In one respect, this diagnosis is correct. The only reason that "Porn star in training" T-shirts are ever displayed in shops is that there is a market for them: it is impossible to legislate against neglect, vacancy and moral nullity. On the other hand, when something that is obviously a bad idea raises its head above the societal parapet, a high moral line from those in authority is nearly always an improvement on simple laissez-faire. In much the same way, this week saw the British Board of Film Censors throw out an item called Human Centipede II, on the grounds that it might cause serious harm to its audience, provoking the usual anxious debate about freedom of speech. One doesn't need to be told that this was essentially a futile gesture, and that within a week the thing will have gone viral. The sight of people expressing moral disapproval is seldom an edifying one. On the other hand there are certain situations in which moral disapproval ought to be expressed. These seemed to be two of them.


Quite the most heartening cultural news of the week came in The Daily Telegraph's report on the completion of a lexicographical project at the University of Chicago. Here, no more than 90 years since the scheme was first conceived, a team of academics has put the finishing touches to a 20-volume dictionary of the dead Semitic language Akkadian. To utilitarians, nothing could be more pointless than producing a dictionary for a language that nobody speaks: one remembers the desiccated Miss Cornelia Blimber in Dombey and Son (inset left) who is "dry and sandy from digging in the graves of deceased languages". And yet to read the report was to experience a thrill of satisfaction at the discovery that, even now in an age when most qualifications are merely a stepping stone to employment, the idea of pure, disinterested scholarship – the thought that study is valuable for its own sake, that familiarity with an ancient civilisation is more mentally enriching than, say, a Law degree – is still going strong.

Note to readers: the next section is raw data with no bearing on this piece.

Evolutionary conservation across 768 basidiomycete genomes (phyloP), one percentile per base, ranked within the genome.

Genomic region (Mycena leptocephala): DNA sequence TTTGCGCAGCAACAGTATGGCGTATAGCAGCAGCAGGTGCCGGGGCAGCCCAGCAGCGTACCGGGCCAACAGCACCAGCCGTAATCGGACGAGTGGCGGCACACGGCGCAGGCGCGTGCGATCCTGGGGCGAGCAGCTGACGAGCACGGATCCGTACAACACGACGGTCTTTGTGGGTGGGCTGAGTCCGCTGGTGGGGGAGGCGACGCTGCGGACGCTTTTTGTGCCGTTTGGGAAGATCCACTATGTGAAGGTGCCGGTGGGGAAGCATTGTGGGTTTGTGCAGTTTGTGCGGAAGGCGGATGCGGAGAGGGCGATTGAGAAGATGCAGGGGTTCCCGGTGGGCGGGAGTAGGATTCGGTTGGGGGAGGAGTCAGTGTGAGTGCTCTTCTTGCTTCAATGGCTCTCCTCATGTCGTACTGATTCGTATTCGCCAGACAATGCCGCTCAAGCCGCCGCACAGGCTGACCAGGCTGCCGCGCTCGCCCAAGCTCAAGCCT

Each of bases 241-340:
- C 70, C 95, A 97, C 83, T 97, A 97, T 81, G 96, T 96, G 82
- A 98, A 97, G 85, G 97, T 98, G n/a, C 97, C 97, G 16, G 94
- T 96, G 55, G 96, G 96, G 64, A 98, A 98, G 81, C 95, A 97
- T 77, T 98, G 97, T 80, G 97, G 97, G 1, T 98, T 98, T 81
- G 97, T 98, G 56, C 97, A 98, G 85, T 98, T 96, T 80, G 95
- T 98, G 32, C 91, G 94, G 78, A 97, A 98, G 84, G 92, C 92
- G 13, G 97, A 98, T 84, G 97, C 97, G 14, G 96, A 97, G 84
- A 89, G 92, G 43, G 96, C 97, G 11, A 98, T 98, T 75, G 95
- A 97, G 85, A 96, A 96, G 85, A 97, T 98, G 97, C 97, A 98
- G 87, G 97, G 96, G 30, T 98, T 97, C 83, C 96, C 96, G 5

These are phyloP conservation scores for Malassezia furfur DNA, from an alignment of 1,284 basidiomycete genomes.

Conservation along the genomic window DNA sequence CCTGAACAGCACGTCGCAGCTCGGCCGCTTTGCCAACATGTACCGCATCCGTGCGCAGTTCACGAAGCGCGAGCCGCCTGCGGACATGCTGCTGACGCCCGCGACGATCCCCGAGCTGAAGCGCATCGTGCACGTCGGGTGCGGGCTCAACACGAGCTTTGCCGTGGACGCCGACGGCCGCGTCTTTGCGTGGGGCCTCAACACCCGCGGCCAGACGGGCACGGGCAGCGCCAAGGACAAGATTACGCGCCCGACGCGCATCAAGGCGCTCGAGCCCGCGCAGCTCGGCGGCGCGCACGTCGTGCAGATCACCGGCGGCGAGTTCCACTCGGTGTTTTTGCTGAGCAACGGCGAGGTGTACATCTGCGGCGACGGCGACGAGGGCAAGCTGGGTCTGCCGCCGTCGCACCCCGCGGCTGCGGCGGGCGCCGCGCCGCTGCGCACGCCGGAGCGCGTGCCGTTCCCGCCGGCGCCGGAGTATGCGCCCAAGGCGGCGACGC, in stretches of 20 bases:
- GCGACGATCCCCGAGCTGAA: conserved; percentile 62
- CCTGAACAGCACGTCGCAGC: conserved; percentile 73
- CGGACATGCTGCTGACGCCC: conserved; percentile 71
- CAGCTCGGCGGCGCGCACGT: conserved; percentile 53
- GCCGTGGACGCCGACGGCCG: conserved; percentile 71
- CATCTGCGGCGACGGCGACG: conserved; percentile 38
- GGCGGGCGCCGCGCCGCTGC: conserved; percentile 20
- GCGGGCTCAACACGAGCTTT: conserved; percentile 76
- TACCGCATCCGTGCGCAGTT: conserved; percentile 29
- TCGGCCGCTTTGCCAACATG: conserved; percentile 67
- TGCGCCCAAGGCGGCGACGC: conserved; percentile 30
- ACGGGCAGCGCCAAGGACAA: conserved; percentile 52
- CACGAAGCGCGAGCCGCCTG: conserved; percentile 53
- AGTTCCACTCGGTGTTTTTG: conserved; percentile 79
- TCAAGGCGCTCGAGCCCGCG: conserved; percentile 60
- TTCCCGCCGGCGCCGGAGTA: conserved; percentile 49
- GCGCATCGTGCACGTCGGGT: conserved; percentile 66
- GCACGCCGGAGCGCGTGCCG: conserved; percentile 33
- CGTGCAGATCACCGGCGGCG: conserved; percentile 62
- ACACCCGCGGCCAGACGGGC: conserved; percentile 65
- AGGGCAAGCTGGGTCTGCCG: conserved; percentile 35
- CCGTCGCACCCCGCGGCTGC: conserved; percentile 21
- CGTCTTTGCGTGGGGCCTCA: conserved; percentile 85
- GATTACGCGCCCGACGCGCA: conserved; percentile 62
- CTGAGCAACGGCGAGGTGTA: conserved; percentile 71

It was difficult not to be reminded of the scene at the end of Evelyn Waugh's novella Scott-King's Modern Europe, in which Scott-King, senior classicist at an ancient public school, is warned by the headmaster that classics is on the way out and it would be good if he could teach something like economic history. Scott-King declares that he intends to stay as long as any boy wants to read Latin and Greek, adding "I think it would be very wicked indeed to do anything to fit a boy for the modern world". Told this is "short-sighted" he politely demurs. "With all respect ... I think it is the most long-sighted view it is possible to take." It is one of Waugh's more prophetic remarks.


Amid all the fuss about London's new private university, I was interested to note the degree of media attention attracted by its founding principal A C Grayling's hairstyle. Indeed, to several commentators this adornment seemed quite as newsworthy as the smoke-bomb-evading professor himself.

My view is that it is essentially a Roundhead hair-style, whose owner would not look out of place lurking in the background of the Victorian artist WF Yeames's celebrated Civil War painting And When Did You Last See Your Father? The tendency of distinguished public figures to resemble archetypes which their intellectual selves would seriously deprecate is not often enough remarked upon. Had he flourished 350 years ago, Professor Grayling would undoubtedly have been the most zealous of Puritan divines, sniffing out Catholics from their priests' holes with the same rigour that he now brings to believers in general.